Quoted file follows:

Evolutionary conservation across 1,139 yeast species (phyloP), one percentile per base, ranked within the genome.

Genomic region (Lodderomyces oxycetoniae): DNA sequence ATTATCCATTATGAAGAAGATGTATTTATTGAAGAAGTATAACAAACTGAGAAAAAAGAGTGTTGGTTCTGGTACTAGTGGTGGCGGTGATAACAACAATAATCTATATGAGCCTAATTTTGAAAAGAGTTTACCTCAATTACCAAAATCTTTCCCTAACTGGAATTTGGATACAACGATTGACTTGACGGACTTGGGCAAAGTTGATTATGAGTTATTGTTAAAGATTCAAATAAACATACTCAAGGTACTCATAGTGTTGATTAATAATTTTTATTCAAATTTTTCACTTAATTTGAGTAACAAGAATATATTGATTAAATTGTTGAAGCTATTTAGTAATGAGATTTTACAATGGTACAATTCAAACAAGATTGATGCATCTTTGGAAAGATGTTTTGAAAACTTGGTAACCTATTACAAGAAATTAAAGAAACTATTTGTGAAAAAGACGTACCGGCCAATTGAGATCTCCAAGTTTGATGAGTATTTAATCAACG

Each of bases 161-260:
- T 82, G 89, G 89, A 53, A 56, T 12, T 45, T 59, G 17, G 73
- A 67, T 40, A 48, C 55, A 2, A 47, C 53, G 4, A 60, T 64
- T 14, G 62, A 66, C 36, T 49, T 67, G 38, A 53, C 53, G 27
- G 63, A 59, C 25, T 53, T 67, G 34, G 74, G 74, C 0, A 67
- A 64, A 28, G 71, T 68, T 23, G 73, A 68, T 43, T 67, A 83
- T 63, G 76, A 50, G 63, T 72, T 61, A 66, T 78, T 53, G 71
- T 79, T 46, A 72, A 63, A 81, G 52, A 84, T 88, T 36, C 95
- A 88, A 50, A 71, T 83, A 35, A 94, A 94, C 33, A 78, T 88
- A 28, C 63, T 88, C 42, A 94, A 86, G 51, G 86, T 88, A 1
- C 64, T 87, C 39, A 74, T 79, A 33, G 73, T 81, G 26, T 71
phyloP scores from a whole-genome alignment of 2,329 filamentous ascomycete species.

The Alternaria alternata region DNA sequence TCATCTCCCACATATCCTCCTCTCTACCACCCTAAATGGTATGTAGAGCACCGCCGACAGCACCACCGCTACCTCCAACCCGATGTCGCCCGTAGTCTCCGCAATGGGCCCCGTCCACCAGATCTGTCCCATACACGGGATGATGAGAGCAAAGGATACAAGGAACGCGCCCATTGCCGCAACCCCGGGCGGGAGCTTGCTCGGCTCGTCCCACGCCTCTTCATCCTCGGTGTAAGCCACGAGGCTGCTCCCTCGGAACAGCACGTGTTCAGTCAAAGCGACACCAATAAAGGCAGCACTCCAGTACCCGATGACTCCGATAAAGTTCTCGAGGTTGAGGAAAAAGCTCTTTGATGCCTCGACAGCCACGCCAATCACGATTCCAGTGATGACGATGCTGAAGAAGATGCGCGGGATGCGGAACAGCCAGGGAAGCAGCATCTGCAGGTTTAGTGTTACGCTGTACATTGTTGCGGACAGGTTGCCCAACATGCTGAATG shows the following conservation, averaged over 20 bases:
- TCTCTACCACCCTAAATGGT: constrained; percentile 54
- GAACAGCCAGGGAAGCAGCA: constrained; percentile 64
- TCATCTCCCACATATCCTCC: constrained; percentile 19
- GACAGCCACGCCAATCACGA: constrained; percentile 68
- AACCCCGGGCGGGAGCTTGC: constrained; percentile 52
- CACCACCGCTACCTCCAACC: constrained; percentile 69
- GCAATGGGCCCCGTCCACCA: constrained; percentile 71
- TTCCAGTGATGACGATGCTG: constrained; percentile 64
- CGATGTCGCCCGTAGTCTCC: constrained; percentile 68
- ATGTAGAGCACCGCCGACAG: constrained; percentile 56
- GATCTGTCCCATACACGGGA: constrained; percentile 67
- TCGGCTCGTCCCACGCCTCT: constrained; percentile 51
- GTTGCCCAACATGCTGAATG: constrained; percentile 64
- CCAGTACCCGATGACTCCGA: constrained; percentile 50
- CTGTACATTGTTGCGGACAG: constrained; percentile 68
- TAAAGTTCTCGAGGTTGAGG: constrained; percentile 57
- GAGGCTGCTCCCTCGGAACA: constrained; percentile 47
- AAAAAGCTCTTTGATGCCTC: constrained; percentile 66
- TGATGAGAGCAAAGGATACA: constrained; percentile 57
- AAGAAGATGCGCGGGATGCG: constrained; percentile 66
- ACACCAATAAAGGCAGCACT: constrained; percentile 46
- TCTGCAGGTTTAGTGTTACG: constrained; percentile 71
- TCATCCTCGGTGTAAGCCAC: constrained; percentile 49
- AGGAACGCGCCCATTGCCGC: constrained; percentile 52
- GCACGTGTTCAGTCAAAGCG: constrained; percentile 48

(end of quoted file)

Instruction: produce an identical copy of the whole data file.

Evolutionary conservation across 1,139 yeast species (phyloP), one percentile per base, ranked within the genome.

Genomic region (Lodderomyces oxycetoniae): DNA sequence ATTATCCATTATGAAGAAGATGTATTTATTGAAGAAGTATAACAAACTGAGAAAAAAGAGTGTTGGTTCTGGTACTAGTGGTGGCGGTGATAACAACAATAATCTATATGAGCCTAATTTTGAAAAGAGTTTACCTCAATTACCAAAATCTTTCCCTAACTGGAATTTGGATACAACGATTGACTTGACGGACTTGGGCAAAGTTGATTATGAGTTATTGTTAAAGATTCAAATAAACATACTCAAGGTACTCATAGTGTTGATTAATAATTTTTATTCAAATTTTTCACTTAATTTGAGTAACAAGAATATATTGATTAAATTGTTGAAGCTATTTAGTAATGAGATTTTACAATGGTACAATTCAAACAAGATTGATGCATCTTTGGAAAGATGTTTTGAAAACTTGGTAACCTATTACAAGAAATTAAAGAAACTATTTGTGAAAAAGACGTACCGGCCAATTGAGATCTCCAAGTTTGATGAGTATTTAATCAACG

Each of bases 161-260:
- T 82, G 89, G 89, A 53, A 56, T 12, T 45, T 59, G 17, G 73
- A 67, T 40, A 48, C 55, A 2, A 47, C 53, G 4, A 60, T 64
- T 14, G 62, A 66, C 36, T 49, T 67, G 38, A 53, C 53, G 27
- G 63, A 59, C 25, T 53, T 67, G 34, G 74, G 74, C 0, A 67
- A 64, A 28, G 71, T 68, T 23, G 73, A 68, T 43, T 67, A 83
- T 63, G 76, A 50, G 63, T 72, T 61, A 66, T 78, T 53, G 71
- T 79, T 46, A 72, A 63, A 81, G 52, A 84, T 88, T 36, C 95
- A 88, A 50, A 71, T 83, A 35, A 94, A 94, C 33, A 78, T 88
- A 28, C 63, T 88, C 42, A 94, A 86, G 51, G 86, T 88, A 1
- C 64, T 87, C 39, A 74, T 79, A 33, G 73, T 81, G 26, T 71
phyloP scores from a whole-genome alignment of 2,329 filamentous ascomycete species.

The Alternaria alternata region DNA sequence TCATCTCCCACATATCCTCCTCTCTACCACCCTAAATGGTATGTAGAGCACCGCCGACAGCACCACCGCTACCTCCAACCCGATGTCGCCCGTAGTCTCCGCAATGGGCCCCGTCCACCAGATCTGTCCCATACACGGGATGATGAGAGCAAAGGATACAAGGAACGCGCCCATTGCCGCAACCCCGGGCGGGAGCTTGCTCGGCTCGTCCCACGCCTCTTCATCCTCGGTGTAAGCCACGAGGCTGCTCCCTCGGAACAGCACGTGTTCAGTCAAAGCGACACCAATAAAGGCAGCACTCCAGTACCCGATGACTCCGATAAAGTTCTCGAGGTTGAGGAAAAAGCTCTTTGATGCCTCGACAGCCACGCCAATCACGATTCCAGTGATGACGATGCTGAAGAAGATGCGCGGGATGCGGAACAGCCAGGGAAGCAGCATCTGCAGGTTTAGTGTTACGCTGTACATTGTTGCGGACAGGTTGCCCAACATGCTGAATG shows the following conservation, averaged over 20 bases:
- TCTCTACCACCCTAAATGGT: constrained; percentile 54
- GAACAGCCAGGGAAGCAGCA: constrained; percentile 64
- TCATCTCCCACATATCCTCC: constrained; percentile 19
- GACAGCCACGCCAATCACGA: constrained; percentile 68
- AACCCCGGGCGGGAGCTTGC: constrained; percentile 52
- CACCACCGCTACCTCCAACC: constrained; percentile 69
- GCAATGGGCCCCGTCCACCA: constrained; percentile 71
- TTCCAGTGATGACGATGCTG: constrained; percentile 64
- CGATGTCGCCCGTAGTCTCC: constrained; percentile 68
- ATGTAGAGCACCGCCGACAG: constrained; percentile 56
- GATCTGTCCCATACACGGGA: constrained; percentile 67
- TCGGCTCGTCCCACGCCTCT: constrained; percentile 51
- GTTGCCCAACATGCTGAATG: constrained; percentile 64
- CCAGTACCCGATGACTCCGA: constrained; percentile 50
- CTGTACATTGTTGCGGACAG: constrained; percentile 68
- TAAAGTTCTCGAGGTTGAGG: constrained; percentile 57
- GAGGCTGCTCCCTCGGAACA: constrained; percentile 47
- AAAAAGCTCTTTGATGCCTC: constrained; percentile 66
- TGATGAGAGCAAAGGATACA: constrained; percentile 57
- AAGAAGATGCGCGGGATGCG: constrained; percentile 66
- ACACCAATAAAGGCAGCACT: constrained; percentile 46
- TCTGCAGGTTTAGTGTTACG: constrained; percentile 71
- TCATCCTCGGTGTAAGCCAC: constrained; percentile 49
- AGGAACGCGCCCATTGCCGC: constrained; percentile 52
- GCACGTGTTCAGTCAAAGCG: constrained; percentile 48